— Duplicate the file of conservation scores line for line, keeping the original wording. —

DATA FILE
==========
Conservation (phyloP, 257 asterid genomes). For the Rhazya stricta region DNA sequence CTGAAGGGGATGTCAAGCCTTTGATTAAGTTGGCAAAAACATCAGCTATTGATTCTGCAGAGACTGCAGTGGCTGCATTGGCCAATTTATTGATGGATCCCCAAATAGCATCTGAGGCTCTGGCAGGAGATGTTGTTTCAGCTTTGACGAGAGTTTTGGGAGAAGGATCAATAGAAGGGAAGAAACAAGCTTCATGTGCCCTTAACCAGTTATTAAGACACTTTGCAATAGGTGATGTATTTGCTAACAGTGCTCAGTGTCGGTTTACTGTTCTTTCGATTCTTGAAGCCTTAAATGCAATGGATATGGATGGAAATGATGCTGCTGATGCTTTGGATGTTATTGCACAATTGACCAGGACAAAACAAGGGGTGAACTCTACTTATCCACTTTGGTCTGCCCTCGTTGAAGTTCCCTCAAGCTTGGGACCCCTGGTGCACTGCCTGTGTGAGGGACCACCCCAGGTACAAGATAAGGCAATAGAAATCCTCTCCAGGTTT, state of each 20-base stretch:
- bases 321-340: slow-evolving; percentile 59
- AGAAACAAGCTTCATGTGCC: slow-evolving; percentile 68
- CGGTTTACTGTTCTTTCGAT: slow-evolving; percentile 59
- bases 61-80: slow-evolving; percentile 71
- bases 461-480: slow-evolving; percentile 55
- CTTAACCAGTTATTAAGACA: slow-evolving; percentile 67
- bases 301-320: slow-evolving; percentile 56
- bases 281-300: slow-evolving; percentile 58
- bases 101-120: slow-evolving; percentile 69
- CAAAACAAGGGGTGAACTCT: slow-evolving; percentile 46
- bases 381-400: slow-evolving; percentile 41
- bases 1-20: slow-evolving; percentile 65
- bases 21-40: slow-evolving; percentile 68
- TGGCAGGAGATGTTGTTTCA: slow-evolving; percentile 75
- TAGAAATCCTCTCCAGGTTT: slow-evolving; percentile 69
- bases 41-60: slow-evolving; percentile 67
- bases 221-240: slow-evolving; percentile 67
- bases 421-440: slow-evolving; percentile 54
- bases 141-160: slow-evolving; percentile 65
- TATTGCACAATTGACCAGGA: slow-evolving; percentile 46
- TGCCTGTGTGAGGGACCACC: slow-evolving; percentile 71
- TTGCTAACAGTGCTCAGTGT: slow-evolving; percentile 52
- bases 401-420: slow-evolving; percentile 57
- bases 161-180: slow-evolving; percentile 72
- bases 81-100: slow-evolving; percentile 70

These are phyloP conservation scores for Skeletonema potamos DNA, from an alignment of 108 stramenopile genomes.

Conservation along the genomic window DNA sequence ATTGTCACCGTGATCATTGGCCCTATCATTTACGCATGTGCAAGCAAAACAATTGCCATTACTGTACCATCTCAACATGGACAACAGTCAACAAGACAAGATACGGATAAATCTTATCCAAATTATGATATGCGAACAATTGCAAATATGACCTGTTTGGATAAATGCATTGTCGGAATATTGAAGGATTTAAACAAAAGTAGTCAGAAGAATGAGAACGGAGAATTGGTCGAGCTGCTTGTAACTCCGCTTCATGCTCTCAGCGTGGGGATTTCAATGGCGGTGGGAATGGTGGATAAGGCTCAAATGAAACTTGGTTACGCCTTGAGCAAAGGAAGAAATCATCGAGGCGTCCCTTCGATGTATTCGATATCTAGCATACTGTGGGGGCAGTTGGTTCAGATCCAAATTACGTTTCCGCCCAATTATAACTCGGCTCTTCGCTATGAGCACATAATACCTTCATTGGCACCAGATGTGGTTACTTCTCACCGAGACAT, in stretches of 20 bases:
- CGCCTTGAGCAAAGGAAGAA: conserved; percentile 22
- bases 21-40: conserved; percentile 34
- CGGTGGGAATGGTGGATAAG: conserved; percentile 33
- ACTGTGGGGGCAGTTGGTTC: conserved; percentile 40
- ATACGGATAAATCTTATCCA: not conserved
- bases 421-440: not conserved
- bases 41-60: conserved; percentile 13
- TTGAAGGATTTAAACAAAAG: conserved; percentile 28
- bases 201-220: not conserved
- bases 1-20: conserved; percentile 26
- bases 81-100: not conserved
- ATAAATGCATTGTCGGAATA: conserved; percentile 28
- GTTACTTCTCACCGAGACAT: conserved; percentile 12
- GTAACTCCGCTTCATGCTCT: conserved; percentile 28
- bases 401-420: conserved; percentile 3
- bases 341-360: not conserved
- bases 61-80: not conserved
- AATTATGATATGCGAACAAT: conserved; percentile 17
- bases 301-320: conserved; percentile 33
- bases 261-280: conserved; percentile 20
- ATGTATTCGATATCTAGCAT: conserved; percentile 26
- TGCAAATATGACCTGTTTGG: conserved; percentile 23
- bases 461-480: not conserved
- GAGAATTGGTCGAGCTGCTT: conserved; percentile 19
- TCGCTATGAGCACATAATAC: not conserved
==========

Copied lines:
Conservation (phyloP, 257 asterid genomes). For the Rhazya stricta region DNA sequence CTGAAGGGGATGTCAAGCCTTTGATTAAGTTGGCAAAAACATCAGCTATTGATTCTGCAGAGACTGCAGTGGCTGCATTGGCCAATTTATTGATGGATCCCCAAATAGCATCTGAGGCTCTGGCAGGAGATGTTGTTTCAGCTTTGACGAGAGTTTTGGGAGAAGGATCAATAGAAGGGAAGAAACAAGCTTCATGTGCCCTTAACCAGTTATTAAGACACTTTGCAATAGGTGATGTATTTGCTAACAGTGCTCAGTGTCGGTTTACTGTTCTTTCGATTCTTGAAGCCTTAAATGCAATGGATATGGATGGAAATGATGCTGCTGATGCTTTGGATGTTATTGCACAATTGACCAGGACAAAACAAGGGGTGAACTCTACTTATCCACTTTGGTCTGCCCTCGTTGAAGTTCCCTCAAGCTTGGGACCCCTGGTGCACTGCCTGTGTGAGGGACCACCCCAGGTACAAGATAAGGCAATAGAAATCCTCTCCAGGTTT, state of each 20-base stretch:
- bases 321-340: slow-evolving; percentile 59
- AGAAACAAGCTTCATGTGCC: slow-evolving; percentile 68
- CGGTTTACTGTTCTTTCGAT: slow-evolving; percentile 59
- bases 61-80: slow-evolving; percentile 71
- bases 461-480: slow-evolving; percentile 55
- CTTAACCAGTTATTAAGACA: slow-evolving; percentile 67
- bases 301-320: slow-evolving; percentile 56
- bases 281-300: slow-evolving; percentile 58
- bases 101-120: slow-evolving; percentile 69
- CAAAACAAGGGGTGAACTCT: slow-evolving; percentile 46
- bases 381-400: slow-evolving; percentile 41
- bases 1-20: slow-evolving; percentile 65
- bases 21-40: slow-evolving; percentile 68
- TGGCAGGAGATGTTGTTTCA: slow-evolving; percentile 75
- TAGAAATCCTCTCCAGGTTT: slow-evolving; percentile 69
- bases 41-60: slow-evolving; percentile 67
- bases 221-240: slow-evolving; percentile 67
- bases 421-440: slow-evolving; percentile 54
- bases 141-160: slow-evolving; percentile 65
- TATTGCACAATTGACCAGGA: slow-evolving; percentile 46
- TGCCTGTGTGAGGGACCACC: slow-evolving; percentile 71
- TTGCTAACAGTGCTCAGTGT: slow-evolving; percentile 52
- bases 401-420: slow-evolving; percentile 57
- bases 161-180: slow-evolving; percentile 72
- bases 81-100: slow-evolving; percentile 70

These are phyloP conservation scores for Skeletonema potamos DNA, from an alignment of 108 stramenopile genomes.

Conservation along the genomic window DNA sequence ATTGTCACCGTGATCATTGGCCCTATCATTTACGCATGTGCAAGCAAAACAATTGCCATTACTGTACCATCTCAACATGGACAACAGTCAACAAGACAAGATACGGATAAATCTTATCCAAATTATGATATGCGAACAATTGCAAATATGACCTGTTTGGATAAATGCATTGTCGGAATATTGAAGGATTTAAACAAAAGTAGTCAGAAGAATGAGAACGGAGAATTGGTCGAGCTGCTTGTAACTCCGCTTCATGCTCTCAGCGTGGGGATTTCAATGGCGGTGGGAATGGTGGATAAGGCTCAAATGAAACTTGGTTACGCCTTGAGCAAAGGAAGAAATCATCGAGGCGTCCCTTCGATGTATTCGATATCTAGCATACTGTGGGGGCAGTTGGTTCAGATCCAAATTACGTTTCCGCCCAATTATAACTCGGCTCTTCGCTATGAGCACATAATACCTTCATTGGCACCAGATGTGGTTACTTCTCACCGAGACAT, in stretches of 20 bases:
- CGCCTTGAGCAAAGGAAGAA: conserved; percentile 22
- bases 21-40: conserved; percentile 34
- CGGTGGGAATGGTGGATAAG: conserved; percentile 33
- ACTGTGGGGGCAGTTGGTTC: conserved; percentile 40
- ATACGGATAAATCTTATCCA: not conserved
- bases 421-440: not conserved
- bases 41-60: conserved; percentile 13
- TTGAAGGATTTAAACAAAAG: conserved; percentile 28
- bases 201-220: not conserved
- bases 1-20: conserved; percentile 26
- bases 81-100: not conserved
- ATAAATGCATTGTCGGAATA: conserved; percentile 28
- GTTACTTCTCACCGAGACAT: conserved; percentile 12
- GTAACTCCGCTTCATGCTCT: conserved; percentile 28
- bases 401-420: conserved; percentile 3
- bases 341-360: not conserved
- bases 61-80: not conserved
- AATTATGATATGCGAACAAT: conserved; percentile 17
- bases 301-320: conserved; percentile 33
- bases 261-280: conserved; percentile 20
- ATGTATTCGATATCTAGCAT: conserved; percentile 26
- TGCAAATATGACCTGTTTGG: conserved; percentile 23
- bases 461-480: not conserved
- GAGAATTGGTCGAGCTGCTT: conserved; percentile 19
- TCGCTATGAGCACATAATAC: not conserved